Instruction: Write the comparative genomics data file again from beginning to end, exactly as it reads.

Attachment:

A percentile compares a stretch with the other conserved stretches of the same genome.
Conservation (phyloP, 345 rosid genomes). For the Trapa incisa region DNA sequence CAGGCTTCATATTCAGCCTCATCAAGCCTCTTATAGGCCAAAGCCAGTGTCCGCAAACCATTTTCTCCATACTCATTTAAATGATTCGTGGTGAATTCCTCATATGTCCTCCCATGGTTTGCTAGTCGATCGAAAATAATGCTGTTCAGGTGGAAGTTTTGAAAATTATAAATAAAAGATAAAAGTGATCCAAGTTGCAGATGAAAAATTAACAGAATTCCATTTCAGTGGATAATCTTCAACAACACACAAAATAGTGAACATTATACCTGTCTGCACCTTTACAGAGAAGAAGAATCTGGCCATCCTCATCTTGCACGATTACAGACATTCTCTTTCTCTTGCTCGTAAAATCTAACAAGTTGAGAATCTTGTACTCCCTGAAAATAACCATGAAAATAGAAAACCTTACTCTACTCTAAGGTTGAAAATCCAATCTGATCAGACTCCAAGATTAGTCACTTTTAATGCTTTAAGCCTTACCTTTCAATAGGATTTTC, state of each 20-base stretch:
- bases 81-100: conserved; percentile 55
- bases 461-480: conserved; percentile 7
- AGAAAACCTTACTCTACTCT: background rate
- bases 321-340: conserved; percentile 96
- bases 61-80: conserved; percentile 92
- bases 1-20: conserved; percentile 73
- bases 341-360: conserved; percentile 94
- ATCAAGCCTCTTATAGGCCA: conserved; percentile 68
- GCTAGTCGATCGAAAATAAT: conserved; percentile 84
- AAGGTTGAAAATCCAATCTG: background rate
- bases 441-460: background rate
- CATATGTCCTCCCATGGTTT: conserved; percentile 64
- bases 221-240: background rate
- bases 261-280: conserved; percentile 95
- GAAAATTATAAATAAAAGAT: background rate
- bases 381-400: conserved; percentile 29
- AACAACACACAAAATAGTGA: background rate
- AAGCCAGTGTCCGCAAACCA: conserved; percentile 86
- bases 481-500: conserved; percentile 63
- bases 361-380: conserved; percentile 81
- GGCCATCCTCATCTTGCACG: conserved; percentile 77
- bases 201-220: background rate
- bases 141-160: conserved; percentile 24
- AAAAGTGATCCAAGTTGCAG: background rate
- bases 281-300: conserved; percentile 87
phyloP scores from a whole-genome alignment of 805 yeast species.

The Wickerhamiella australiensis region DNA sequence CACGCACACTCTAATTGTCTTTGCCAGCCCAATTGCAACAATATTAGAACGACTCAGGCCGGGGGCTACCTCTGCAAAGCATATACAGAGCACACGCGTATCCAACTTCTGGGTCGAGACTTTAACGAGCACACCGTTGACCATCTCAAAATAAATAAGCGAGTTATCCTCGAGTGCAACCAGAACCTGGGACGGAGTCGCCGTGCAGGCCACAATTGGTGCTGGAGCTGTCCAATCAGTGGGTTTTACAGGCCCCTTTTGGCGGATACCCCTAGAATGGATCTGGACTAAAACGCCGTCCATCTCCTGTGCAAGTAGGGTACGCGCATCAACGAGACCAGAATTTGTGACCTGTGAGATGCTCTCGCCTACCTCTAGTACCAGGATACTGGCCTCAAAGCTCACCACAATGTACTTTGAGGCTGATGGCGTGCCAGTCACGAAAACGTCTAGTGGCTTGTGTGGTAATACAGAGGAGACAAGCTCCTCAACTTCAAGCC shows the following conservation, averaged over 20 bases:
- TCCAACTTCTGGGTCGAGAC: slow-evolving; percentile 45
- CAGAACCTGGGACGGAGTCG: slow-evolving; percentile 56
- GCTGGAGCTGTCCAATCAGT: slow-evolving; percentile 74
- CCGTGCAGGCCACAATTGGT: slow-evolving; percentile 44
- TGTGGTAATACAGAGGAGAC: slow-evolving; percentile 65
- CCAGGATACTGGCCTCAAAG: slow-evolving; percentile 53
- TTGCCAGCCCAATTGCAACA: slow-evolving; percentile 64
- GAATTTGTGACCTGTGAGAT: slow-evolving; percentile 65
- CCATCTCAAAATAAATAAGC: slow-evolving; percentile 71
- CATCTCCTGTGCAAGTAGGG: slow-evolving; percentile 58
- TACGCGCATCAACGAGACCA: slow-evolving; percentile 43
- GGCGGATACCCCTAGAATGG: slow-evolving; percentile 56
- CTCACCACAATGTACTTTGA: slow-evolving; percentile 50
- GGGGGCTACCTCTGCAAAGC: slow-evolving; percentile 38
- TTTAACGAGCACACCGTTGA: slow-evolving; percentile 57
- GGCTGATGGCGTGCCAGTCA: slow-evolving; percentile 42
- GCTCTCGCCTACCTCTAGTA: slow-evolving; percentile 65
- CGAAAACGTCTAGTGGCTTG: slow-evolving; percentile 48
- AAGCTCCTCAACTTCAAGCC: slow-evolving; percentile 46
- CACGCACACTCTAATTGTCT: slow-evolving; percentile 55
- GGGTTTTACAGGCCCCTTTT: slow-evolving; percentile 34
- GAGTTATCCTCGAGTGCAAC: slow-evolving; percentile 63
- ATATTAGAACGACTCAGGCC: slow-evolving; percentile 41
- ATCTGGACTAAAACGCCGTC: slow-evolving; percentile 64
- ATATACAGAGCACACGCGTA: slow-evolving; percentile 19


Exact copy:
A percentile compares a stretch with the other conserved stretches of the same genome.
Conservation (phyloP, 345 rosid genomes). For the Trapa incisa region DNA sequence CAGGCTTCATATTCAGCCTCATCAAGCCTCTTATAGGCCAAAGCCAGTGTCCGCAAACCATTTTCTCCATACTCATTTAAATGATTCGTGGTGAATTCCTCATATGTCCTCCCATGGTTTGCTAGTCGATCGAAAATAATGCTGTTCAGGTGGAAGTTTTGAAAATTATAAATAAAAGATAAAAGTGATCCAAGTTGCAGATGAAAAATTAACAGAATTCCATTTCAGTGGATAATCTTCAACAACACACAAAATAGTGAACATTATACCTGTCTGCACCTTTACAGAGAAGAAGAATCTGGCCATCCTCATCTTGCACGATTACAGACATTCTCTTTCTCTTGCTCGTAAAATCTAACAAGTTGAGAATCTTGTACTCCCTGAAAATAACCATGAAAATAGAAAACCTTACTCTACTCTAAGGTTGAAAATCCAATCTGATCAGACTCCAAGATTAGTCACTTTTAATGCTTTAAGCCTTACCTTTCAATAGGATTTTC, state of each 20-base stretch:
- bases 81-100: conserved; percentile 55
- bases 461-480: conserved; percentile 7
- AGAAAACCTTACTCTACTCT: background rate
- bases 321-340: conserved; percentile 96
- bases 61-80: conserved; percentile 92
- bases 1-20: conserved; percentile 73
- bases 341-360: conserved; percentile 94
- ATCAAGCCTCTTATAGGCCA: conserved; percentile 68
- GCTAGTCGATCGAAAATAAT: conserved; percentile 84
- AAGGTTGAAAATCCAATCTG: background rate
- bases 441-460: background rate
- CATATGTCCTCCCATGGTTT: conserved; percentile 64
- bases 221-240: background rate
- bases 261-280: conserved; percentile 95
- GAAAATTATAAATAAAAGAT: background rate
- bases 381-400: conserved; percentile 29
- AACAACACACAAAATAGTGA: background rate
- AAGCCAGTGTCCGCAAACCA: conserved; percentile 86
- bases 481-500: conserved; percentile 63
- bases 361-380: conserved; percentile 81
- GGCCATCCTCATCTTGCACG: conserved; percentile 77
- bases 201-220: background rate
- bases 141-160: conserved; percentile 24
- AAAAGTGATCCAAGTTGCAG: background rate
- bases 281-300: conserved; percentile 87
phyloP scores from a whole-genome alignment of 805 yeast species.

The Wickerhamiella australiensis region DNA sequence CACGCACACTCTAATTGTCTTTGCCAGCCCAATTGCAACAATATTAGAACGACTCAGGCCGGGGGCTACCTCTGCAAAGCATATACAGAGCACACGCGTATCCAACTTCTGGGTCGAGACTTTAACGAGCACACCGTTGACCATCTCAAAATAAATAAGCGAGTTATCCTCGAGTGCAACCAGAACCTGGGACGGAGTCGCCGTGCAGGCCACAATTGGTGCTGGAGCTGTCCAATCAGTGGGTTTTACAGGCCCCTTTTGGCGGATACCCCTAGAATGGATCTGGACTAAAACGCCGTCCATCTCCTGTGCAAGTAGGGTACGCGCATCAACGAGACCAGAATTTGTGACCTGTGAGATGCTCTCGCCTACCTCTAGTACCAGGATACTGGCCTCAAAGCTCACCACAATGTACTTTGAGGCTGATGGCGTGCCAGTCACGAAAACGTCTAGTGGCTTGTGTGGTAATACAGAGGAGACAAGCTCCTCAACTTCAAGCC shows the following conservation, averaged over 20 bases:
- TCCAACTTCTGGGTCGAGAC: slow-evolving; percentile 45
- CAGAACCTGGGACGGAGTCG: slow-evolving; percentile 56
- GCTGGAGCTGTCCAATCAGT: slow-evolving; percentile 74
- CCGTGCAGGCCACAATTGGT: slow-evolving; percentile 44
- TGTGGTAATACAGAGGAGAC: slow-evolving; percentile 65
- CCAGGATACTGGCCTCAAAG: slow-evolving; percentile 53
- TTGCCAGCCCAATTGCAACA: slow-evolving; percentile 64
- GAATTTGTGACCTGTGAGAT: slow-evolving; percentile 65
- CCATCTCAAAATAAATAAGC: slow-evolving; percentile 71
- CATCTCCTGTGCAAGTAGGG: slow-evolving; percentile 58
- TACGCGCATCAACGAGACCA: slow-evolving; percentile 43
- GGCGGATACCCCTAGAATGG: slow-evolving; percentile 56
- CTCACCACAATGTACTTTGA: slow-evolving; percentile 50
- GGGGGCTACCTCTGCAAAGC: slow-evolving; percentile 38
- TTTAACGAGCACACCGTTGA: slow-evolving; percentile 57
- GGCTGATGGCGTGCCAGTCA: slow-evolving; percentile 42
- GCTCTCGCCTACCTCTAGTA: slow-evolving; percentile 65
- CGAAAACGTCTAGTGGCTTG: slow-evolving; percentile 48
- AAGCTCCTCAACTTCAAGCC: slow-evolving; percentile 46
- CACGCACACTCTAATTGTCT: slow-evolving; percentile 55
- GGGTTTTACAGGCCCCTTTT: slow-evolving; percentile 34
- GAGTTATCCTCGAGTGCAAC: slow-evolving; percentile 63
- ATATTAGAACGACTCAGGCC: slow-evolving; percentile 41
- ATCTGGACTAAAACGCCGTC: slow-evolving; percentile 64
- ATATACAGAGCACACGCGTA: slow-evolving; percentile 19